With the sweltering heat of the last few days, the swimming pool at Heise Park has been a very busy place — just as it has since it first opened almost 90 years ago.

On May 30, 1936, the city of Galion saw the culmination of years of effort and community spirit with the official opening of its new municipal swimming pool and bathhouse. The pool and filtering plant were opened to the public for inspection on Sunday until 1:00 PM, after which it was opened for bathing.

The pool and bathhouse project was a significant investment for the city, costing approximately $27,000. The Federal government contributed around $15,000 for labor and materials through the Works Progress Administration (WPA) program, while the city issued a bond for additional materials. Over the years, the park board had raised a bit over $1600 through various civic organizations dedicated to the cause of building a swimming pool at Heise Park.

The Works Progress Administration, established by President Franklin D. Roosevelt in 1935, was a cornerstone of the New Deal’s response to the Great Depression. This massive public works program aimed to provide employment for millions of jobless Americans while simultaneously improving the nation’s infrastructure. Over its eight-year lifespan, the WPA employed 8.5 million people, constructing or enhancing thousands of roads, buildings, bridges, parks, and airports across the country.

The WPA left an indelible mark on American society, not only by providing much-needed employment during a time of economic crisis but also by contributing to the nation’s physical and cultural development. The program’s legacy can still be seen today in the infrastructure and artistic works it produced — including the pool at Heise Park — serving as a reminder of one of the most ambitious public works initiatives in U.S. history.

Construction of the pool began on April 5, 1935, and by August it was sufficiently complete to welcome the public. The bathhouse was finalized the following year. This 25’ x 50’ structure was built with modern concrete blocks, cement stucco, and a white waterproof finish, featuring decorative concrete with wrought iron details. Concrete urns adorned the top, enhancing its visual appeal.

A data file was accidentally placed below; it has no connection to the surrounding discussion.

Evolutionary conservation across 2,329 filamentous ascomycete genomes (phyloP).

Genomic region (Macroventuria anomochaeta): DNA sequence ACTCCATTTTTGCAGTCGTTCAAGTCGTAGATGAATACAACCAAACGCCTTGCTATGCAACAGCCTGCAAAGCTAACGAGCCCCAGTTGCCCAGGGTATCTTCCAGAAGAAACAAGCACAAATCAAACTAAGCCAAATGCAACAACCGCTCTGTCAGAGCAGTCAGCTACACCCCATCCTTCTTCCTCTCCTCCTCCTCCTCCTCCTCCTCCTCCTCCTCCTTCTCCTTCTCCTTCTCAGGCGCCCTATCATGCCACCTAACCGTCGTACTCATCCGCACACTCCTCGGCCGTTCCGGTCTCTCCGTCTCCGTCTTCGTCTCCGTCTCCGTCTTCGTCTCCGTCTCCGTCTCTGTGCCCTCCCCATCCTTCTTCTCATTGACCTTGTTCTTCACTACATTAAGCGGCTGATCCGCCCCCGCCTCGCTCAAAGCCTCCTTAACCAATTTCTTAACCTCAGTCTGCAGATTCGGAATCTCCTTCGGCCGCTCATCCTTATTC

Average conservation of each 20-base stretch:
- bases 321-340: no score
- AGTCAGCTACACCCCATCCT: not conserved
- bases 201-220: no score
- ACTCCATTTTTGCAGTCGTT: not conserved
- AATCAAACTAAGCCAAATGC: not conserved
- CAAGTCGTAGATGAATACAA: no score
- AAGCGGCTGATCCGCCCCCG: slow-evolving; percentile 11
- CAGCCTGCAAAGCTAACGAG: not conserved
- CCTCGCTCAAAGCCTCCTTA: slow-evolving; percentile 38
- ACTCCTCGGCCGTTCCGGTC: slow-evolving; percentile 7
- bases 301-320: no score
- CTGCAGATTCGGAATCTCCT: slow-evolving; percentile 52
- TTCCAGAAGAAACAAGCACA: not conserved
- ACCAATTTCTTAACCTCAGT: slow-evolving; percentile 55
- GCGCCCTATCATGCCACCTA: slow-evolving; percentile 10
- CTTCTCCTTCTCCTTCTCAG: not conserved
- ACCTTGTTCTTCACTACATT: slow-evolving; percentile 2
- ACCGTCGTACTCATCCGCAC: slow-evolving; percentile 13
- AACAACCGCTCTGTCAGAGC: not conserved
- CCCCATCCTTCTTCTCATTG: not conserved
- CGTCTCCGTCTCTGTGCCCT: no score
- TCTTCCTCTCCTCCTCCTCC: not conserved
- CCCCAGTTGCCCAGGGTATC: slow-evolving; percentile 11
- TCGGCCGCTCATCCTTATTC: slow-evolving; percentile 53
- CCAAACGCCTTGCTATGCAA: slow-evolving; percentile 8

Newspaper accounts of the day shared that the central section of the bathhouse was allocated for basket-checking, capable of holding around 350 baskets. The adjacent ladies’ and men’s dressing rooms each housed 11 individual dressing areas, along with toilets and showers. The interior boasted a color scheme of dark green and orange, complemented by white and sea green waterproof finishes on the walls.

The main pool, measuring 60’ x 120’, held about 270,000 gallons of water. At the west end, a 30-foot diameter circular wading pool featured a central fountain. The pool floor sloped gradually from the west end, with depths ranging from 2 ½ feet to 9 ½ feet at the east end. It was equipped with two professional-grade one meter diving boards and one three meter diving board. For evening swims, six 1000-watt floodlights illuminated the pool.

James Gill was appointed to oversee the pool’s operations, with Richard Beam serving as the official lifeguard. The pool’s construction was designed and engineered by W. C. Harbarger of Orrville, while E. J. Boyer of Galion served as the general superintendent. The Galion Service Department, under the direction of L. A. Cline, played a significant role in the project, contributing substantial work towards its completion.

The opening of Galion’s new municipal pool and bathhouse on May 30, 1936, was a day of celebration and community pride. It marked not only the realization of a dream but also a significant step forward in the development of Heise Park into a cherished community space. In August, before the pool officially opened, Pathe News was in Galion to take video of the swimming pool, highlighting its importance and the excitement it generated.

Each Saturday, we post about local history. We call this series “Galion History Corner,” and we will be sharing not only stories about our shared heritage but also updates on history news here in southeast Crawford County.

This series is dedicated to the memory of Dr. Bernard M. Mansfield, whose “Your Historical Galion” was a fixture in weekend editions of the Galion Inquirer. Dr. Mansfield was a friend and family physician, and he inspired the current generation of Galion historians to continue his work.

Sources: Bucyrus Telegraph-Forum; Galion Inquirer; Wikipedia — Image by Kris from Pixabay